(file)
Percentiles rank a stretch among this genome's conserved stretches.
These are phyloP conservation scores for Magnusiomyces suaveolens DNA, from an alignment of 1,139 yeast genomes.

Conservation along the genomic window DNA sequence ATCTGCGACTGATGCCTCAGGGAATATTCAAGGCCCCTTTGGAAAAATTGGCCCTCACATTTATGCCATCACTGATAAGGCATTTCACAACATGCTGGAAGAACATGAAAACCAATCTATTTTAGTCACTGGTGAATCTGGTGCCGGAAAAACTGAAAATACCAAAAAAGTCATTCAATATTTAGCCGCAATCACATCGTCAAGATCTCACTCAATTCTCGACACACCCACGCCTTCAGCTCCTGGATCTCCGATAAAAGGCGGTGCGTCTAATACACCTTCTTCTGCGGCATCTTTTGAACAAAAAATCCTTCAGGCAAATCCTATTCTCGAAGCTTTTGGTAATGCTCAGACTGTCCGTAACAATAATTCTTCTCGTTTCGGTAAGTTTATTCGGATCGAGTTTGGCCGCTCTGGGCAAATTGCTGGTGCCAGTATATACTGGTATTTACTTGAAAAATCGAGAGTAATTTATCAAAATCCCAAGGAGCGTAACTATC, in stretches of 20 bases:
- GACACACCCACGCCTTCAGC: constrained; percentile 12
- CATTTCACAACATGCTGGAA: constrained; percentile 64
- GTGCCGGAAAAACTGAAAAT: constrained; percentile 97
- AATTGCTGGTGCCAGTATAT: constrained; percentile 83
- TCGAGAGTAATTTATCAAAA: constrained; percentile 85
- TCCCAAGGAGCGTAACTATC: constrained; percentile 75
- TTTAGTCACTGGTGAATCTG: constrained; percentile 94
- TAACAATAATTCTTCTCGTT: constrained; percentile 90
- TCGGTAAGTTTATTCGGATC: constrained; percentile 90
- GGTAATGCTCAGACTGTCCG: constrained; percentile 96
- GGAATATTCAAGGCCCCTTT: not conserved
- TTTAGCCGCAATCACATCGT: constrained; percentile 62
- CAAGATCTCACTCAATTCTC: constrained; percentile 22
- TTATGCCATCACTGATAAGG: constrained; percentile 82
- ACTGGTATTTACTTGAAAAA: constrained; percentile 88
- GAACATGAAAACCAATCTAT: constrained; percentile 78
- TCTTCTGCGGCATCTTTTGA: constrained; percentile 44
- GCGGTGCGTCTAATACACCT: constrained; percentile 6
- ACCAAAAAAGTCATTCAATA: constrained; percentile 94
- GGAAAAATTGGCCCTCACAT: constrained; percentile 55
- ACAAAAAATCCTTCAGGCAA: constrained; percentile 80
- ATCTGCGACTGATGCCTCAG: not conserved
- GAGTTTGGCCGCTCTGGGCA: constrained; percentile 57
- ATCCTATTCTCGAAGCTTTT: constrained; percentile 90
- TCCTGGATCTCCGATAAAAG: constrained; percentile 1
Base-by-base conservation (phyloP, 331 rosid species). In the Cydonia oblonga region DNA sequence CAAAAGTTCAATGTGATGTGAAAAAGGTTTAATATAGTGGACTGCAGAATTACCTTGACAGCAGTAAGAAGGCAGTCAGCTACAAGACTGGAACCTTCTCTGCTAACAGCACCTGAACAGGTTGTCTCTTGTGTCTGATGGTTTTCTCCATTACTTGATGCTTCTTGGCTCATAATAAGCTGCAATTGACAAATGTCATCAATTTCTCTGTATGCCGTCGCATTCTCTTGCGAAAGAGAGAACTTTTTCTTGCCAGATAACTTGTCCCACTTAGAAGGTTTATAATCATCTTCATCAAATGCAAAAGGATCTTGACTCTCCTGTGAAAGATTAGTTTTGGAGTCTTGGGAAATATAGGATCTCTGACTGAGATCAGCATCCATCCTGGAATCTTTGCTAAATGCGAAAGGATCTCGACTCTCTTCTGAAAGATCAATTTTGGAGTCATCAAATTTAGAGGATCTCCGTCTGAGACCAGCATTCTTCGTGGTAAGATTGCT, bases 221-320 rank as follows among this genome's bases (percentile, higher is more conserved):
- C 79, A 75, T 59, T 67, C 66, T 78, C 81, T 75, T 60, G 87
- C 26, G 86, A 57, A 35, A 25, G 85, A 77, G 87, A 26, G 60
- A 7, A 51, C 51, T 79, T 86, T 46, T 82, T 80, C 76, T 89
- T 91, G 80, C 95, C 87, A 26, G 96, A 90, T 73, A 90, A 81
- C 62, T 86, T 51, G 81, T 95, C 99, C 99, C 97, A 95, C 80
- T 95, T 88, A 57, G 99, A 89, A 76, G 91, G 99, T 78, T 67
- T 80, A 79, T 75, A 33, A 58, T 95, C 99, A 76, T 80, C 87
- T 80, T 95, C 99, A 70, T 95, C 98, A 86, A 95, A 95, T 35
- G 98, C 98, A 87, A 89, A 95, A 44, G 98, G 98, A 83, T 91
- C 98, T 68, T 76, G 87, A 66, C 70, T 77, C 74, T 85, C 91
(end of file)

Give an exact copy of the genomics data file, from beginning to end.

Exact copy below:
Percentiles rank a stretch among this genome's conserved stretches.
These are phyloP conservation scores for Magnusiomyces suaveolens DNA, from an alignment of 1,139 yeast genomes.

Conservation along the genomic window DNA sequence ATCTGCGACTGATGCCTCAGGGAATATTCAAGGCCCCTTTGGAAAAATTGGCCCTCACATTTATGCCATCACTGATAAGGCATTTCACAACATGCTGGAAGAACATGAAAACCAATCTATTTTAGTCACTGGTGAATCTGGTGCCGGAAAAACTGAAAATACCAAAAAAGTCATTCAATATTTAGCCGCAATCACATCGTCAAGATCTCACTCAATTCTCGACACACCCACGCCTTCAGCTCCTGGATCTCCGATAAAAGGCGGTGCGTCTAATACACCTTCTTCTGCGGCATCTTTTGAACAAAAAATCCTTCAGGCAAATCCTATTCTCGAAGCTTTTGGTAATGCTCAGACTGTCCGTAACAATAATTCTTCTCGTTTCGGTAAGTTTATTCGGATCGAGTTTGGCCGCTCTGGGCAAATTGCTGGTGCCAGTATATACTGGTATTTACTTGAAAAATCGAGAGTAATTTATCAAAATCCCAAGGAGCGTAACTATC, in stretches of 20 bases:
- GACACACCCACGCCTTCAGC: constrained; percentile 12
- CATTTCACAACATGCTGGAA: constrained; percentile 64
- GTGCCGGAAAAACTGAAAAT: constrained; percentile 97
- AATTGCTGGTGCCAGTATAT: constrained; percentile 83
- TCGAGAGTAATTTATCAAAA: constrained; percentile 85
- TCCCAAGGAGCGTAACTATC: constrained; percentile 75
- TTTAGTCACTGGTGAATCTG: constrained; percentile 94
- TAACAATAATTCTTCTCGTT: constrained; percentile 90
- TCGGTAAGTTTATTCGGATC: constrained; percentile 90
- GGTAATGCTCAGACTGTCCG: constrained; percentile 96
- GGAATATTCAAGGCCCCTTT: not conserved
- TTTAGCCGCAATCACATCGT: constrained; percentile 62
- CAAGATCTCACTCAATTCTC: constrained; percentile 22
- TTATGCCATCACTGATAAGG: constrained; percentile 82
- ACTGGTATTTACTTGAAAAA: constrained; percentile 88
- GAACATGAAAACCAATCTAT: constrained; percentile 78
- TCTTCTGCGGCATCTTTTGA: constrained; percentile 44
- GCGGTGCGTCTAATACACCT: constrained; percentile 6
- ACCAAAAAAGTCATTCAATA: constrained; percentile 94
- GGAAAAATTGGCCCTCACAT: constrained; percentile 55
- ACAAAAAATCCTTCAGGCAA: constrained; percentile 80
- ATCTGCGACTGATGCCTCAG: not conserved
- GAGTTTGGCCGCTCTGGGCA: constrained; percentile 57
- ATCCTATTCTCGAAGCTTTT: constrained; percentile 90
- TCCTGGATCTCCGATAAAAG: constrained; percentile 1
Base-by-base conservation (phyloP, 331 rosid species). In the Cydonia oblonga region DNA sequence CAAAAGTTCAATGTGATGTGAAAAAGGTTTAATATAGTGGACTGCAGAATTACCTTGACAGCAGTAAGAAGGCAGTCAGCTACAAGACTGGAACCTTCTCTGCTAACAGCACCTGAACAGGTTGTCTCTTGTGTCTGATGGTTTTCTCCATTACTTGATGCTTCTTGGCTCATAATAAGCTGCAATTGACAAATGTCATCAATTTCTCTGTATGCCGTCGCATTCTCTTGCGAAAGAGAGAACTTTTTCTTGCCAGATAACTTGTCCCACTTAGAAGGTTTATAATCATCTTCATCAAATGCAAAAGGATCTTGACTCTCCTGTGAAAGATTAGTTTTGGAGTCTTGGGAAATATAGGATCTCTGACTGAGATCAGCATCCATCCTGGAATCTTTGCTAAATGCGAAAGGATCTCGACTCTCTTCTGAAAGATCAATTTTGGAGTCATCAAATTTAGAGGATCTCCGTCTGAGACCAGCATTCTTCGTGGTAAGATTGCT, bases 221-320 rank as follows among this genome's bases (percentile, higher is more conserved):
- C 79, A 75, T 59, T 67, C 66, T 78, C 81, T 75, T 60, G 87
- C 26, G 86, A 57, A 35, A 25, G 85, A 77, G 87, A 26, G 60
- A 7, A 51, C 51, T 79, T 86, T 46, T 82, T 80, C 76, T 89
- T 91, G 80, C 95, C 87, A 26, G 96, A 90, T 73, A 90, A 81
- C 62, T 86, T 51, G 81, T 95, C 99, C 99, C 97, A 95, C 80
- T 95, T 88, A 57, G 99, A 89, A 76, G 91, G 99, T 78, T 67
- T 80, A 79, T 75, A 33, A 58, T 95, C 99, A 76, T 80, C 87
- T 80, T 95, C 99, A 70, T 95, C 98, A 86, A 95, A 95, T 35
- G 98, C 98, A 87, A 89, A 95, A 44, G 98, G 98, A 83, T 91
- C 98, T 68, T 76, G 87, A 66, C 70, T 77, C 74, T 85, C 91